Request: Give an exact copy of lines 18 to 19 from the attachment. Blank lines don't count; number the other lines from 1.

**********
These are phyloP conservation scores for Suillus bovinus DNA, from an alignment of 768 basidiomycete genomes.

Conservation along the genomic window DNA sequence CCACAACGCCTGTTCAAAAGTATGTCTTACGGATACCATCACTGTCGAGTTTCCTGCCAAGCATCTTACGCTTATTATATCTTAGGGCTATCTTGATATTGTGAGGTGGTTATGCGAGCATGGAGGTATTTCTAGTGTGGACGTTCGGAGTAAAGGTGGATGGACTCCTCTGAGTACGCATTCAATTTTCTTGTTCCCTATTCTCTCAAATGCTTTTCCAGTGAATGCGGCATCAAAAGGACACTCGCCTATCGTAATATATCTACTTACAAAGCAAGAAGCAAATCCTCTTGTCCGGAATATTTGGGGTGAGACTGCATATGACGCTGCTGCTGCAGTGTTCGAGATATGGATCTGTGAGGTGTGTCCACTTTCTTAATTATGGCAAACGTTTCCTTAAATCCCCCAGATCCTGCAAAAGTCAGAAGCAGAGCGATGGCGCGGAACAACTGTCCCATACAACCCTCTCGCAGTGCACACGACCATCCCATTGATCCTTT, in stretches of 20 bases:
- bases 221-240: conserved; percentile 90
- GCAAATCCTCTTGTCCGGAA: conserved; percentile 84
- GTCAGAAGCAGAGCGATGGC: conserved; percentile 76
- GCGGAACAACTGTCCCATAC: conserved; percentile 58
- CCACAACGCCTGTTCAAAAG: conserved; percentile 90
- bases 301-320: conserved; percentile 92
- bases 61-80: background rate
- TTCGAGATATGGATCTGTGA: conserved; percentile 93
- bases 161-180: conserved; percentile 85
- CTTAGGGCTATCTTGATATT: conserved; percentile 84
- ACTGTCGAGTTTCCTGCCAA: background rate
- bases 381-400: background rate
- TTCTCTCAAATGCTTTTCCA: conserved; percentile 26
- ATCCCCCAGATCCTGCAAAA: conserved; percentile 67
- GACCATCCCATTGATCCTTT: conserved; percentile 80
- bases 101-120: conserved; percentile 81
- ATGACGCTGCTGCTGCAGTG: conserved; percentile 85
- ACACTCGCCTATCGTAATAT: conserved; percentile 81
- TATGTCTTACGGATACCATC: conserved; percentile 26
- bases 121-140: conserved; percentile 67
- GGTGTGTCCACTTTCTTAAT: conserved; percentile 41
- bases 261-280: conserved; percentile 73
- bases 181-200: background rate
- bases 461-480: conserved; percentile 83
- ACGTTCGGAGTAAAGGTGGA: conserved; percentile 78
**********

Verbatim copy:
- bases 101-120: conserved; percentile 81
- ATGACGCTGCTGCTGCAGTG: conserved; percentile 85